“The essential facts in this case are not in dispute, and they are that the 2nd and 3rd defendants who were servants of the 1st defendants on the day in question went in the company’s vehicle which carried several gas cylinders and parked it in front of the plaintiff’s house. There was an explosion involving the gas cylinders in the vehicle and the plaintiff’s house and personal property were completely destroyed. The only dispute was as to whether the two servants were there in the course of their employment or were there on their own business, on a frolic as it were. I must say right away that by the defence raised in paragraphs 4 and 5 of the Statement of Defence, the onus lies squarely on the 1st defendants to establish the contention raised therein by cogent evidence. Once it was agreed that the two men were servants of the 1st defendants on the material date, that they were found in their vehicle at the material time with one of them (i.e. the 2nd defendant) actually driving it and both attending to their masters’ gas cylinders also at the time of the explosion and the fire, there was a prima facie evidence that they were someone for whose negligence the 1st defendants were responsible if there was no evidence to rebut that presumption. See James Onuchuku v. Christiana Williams 12 NLR page 19: Hibbs v. Ross (1866 LR 7 Q.B.) page 534 and Bernard v. Sully (47 TLR 557).”
The learned Chief Justice then went on to adopt the following opinion of Lord Pearson in the House of Lords decision in Henderson v. Henry Jenkins & Sons & Anor. (1969) 3 WLR 732, at p. 745.
“…In an action for negligence the plaintiff must allege, and has the burden of proving, that the accident was caused by negligence on the part of the defendants. That is the issue throughout the trial, and in giving judgment at the end of the trial, the Judge has to decide whether he is satisfied on a balance of probabilities that the accident was caused by negligence on the part of the defendants, and if he is not so satisfied the plaintiff’s action fails. The formal burden of proof does not shift. But if in the course of the trial there is proved a set of facts which raised a prima facie inference that the accident was caused by negligence on the part of the defendants, the issue will be decided in the plaintiff’s favour unless the defendants by their evidence provide some answers which are adequate to displace the prima facie inference. In this case there is said to be an evidential burden of proof resting on the defendants………..”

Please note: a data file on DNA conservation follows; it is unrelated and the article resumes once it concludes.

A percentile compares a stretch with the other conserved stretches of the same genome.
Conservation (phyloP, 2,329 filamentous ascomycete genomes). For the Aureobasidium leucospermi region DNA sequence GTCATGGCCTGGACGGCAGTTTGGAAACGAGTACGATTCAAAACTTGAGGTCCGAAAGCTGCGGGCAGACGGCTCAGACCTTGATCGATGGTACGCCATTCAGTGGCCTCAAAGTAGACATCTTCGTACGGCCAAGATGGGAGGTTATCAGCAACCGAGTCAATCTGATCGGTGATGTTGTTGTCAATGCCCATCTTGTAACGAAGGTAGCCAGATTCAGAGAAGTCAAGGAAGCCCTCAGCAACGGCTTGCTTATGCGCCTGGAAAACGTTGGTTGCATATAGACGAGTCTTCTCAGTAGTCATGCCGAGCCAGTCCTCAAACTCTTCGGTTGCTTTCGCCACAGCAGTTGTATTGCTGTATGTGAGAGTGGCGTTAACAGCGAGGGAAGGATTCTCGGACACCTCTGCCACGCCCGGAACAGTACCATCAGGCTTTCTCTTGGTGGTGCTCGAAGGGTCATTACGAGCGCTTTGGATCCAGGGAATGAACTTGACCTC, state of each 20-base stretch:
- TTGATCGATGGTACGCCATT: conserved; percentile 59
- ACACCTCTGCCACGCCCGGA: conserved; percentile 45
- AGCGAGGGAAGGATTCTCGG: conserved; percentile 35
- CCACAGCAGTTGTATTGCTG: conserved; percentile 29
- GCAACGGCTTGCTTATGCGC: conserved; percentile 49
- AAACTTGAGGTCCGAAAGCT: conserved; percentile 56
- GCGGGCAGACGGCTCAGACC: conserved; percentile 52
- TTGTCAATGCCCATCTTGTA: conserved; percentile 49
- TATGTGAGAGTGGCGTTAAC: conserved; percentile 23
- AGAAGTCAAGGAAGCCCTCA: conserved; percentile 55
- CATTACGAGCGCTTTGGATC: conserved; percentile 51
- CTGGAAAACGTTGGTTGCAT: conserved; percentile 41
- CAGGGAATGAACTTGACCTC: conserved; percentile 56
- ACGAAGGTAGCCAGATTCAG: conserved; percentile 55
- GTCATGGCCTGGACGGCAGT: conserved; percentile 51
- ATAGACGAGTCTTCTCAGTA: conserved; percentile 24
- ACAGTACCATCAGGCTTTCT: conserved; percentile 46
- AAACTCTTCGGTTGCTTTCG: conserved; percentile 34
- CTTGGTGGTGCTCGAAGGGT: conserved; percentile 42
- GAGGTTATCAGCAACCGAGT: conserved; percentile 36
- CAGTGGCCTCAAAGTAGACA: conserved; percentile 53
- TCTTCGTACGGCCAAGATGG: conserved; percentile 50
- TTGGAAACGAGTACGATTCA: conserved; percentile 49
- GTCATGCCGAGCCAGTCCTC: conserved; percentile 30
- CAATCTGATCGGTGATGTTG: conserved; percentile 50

He then concluded:-
“On the whole therefore, I find the 1st defendants liable on the claim for negligence on the evidence before the court, and on the law. In respect of the 2nd and 3rd defendants, I find the case against them also proved, especially also because they have offered no defence to the action.
Similarly, the learned Chief Justice disbelieved the only evidence of D.W.1 in support of first defendant’s denial of liability by the claim that “the two men had no common business to be together on that day, or to be at the place where they were found, i.e., at Odo-Ona.” He, therefore, found for the plaintiff on the claim both for the negligence on the 1st defendants’ servants and for their vicarious liability for the latter’s default in the sum of £840 for the house, £191: 18/- for the properties destroyed therein and £800 as general damages, all totalling £1, 831: 18/-.
From this decision the 1st defendants appealed to the Western State Court of Appeal on the following 4 grounds, the first of which is the original and 2-4 are the additional ones which the Court permitted to be argued:
“1. The decision is unreasonable, unwarranted and cannot be supported having regard to the weight of evidence.
2. The learned Chief Justice erred in law when he, on his own motion, and not at the instance of the Plaintiff nor the Defendant, recalled the First Defence Witness, and thus based his finding of facts on the evidence so obtained, to wit: that the first defendant was an occupier of the damages and what he called “Clarification of certain points as a result of the evidence of third defence witness and the contents of Exhibit ‘C’ and this has led to a miscarriage of Justice.
3. (a) The learned Chief Justice erred in law when he based his acceptance of the estimate of the value of properties damaged given by second plaintiff’s witness in his evidence in chief on his visit to the scene of incident (locus in quo) when the record of the visit was not made part of the proceedings and this had led to miscarriage of justice.
(b) Alternatively the learned Chief Justice erred in-law and in fact when he failed to make the said visit to the scene of incident (locus in quo) part of the proceedings and this has led to a miscarriage of justice.
4. The learned Chief Justice erred in law when he granted a motion by the plaintiff for judgment in default of defence again
Other Citation: (1972) LCN/1303(SC)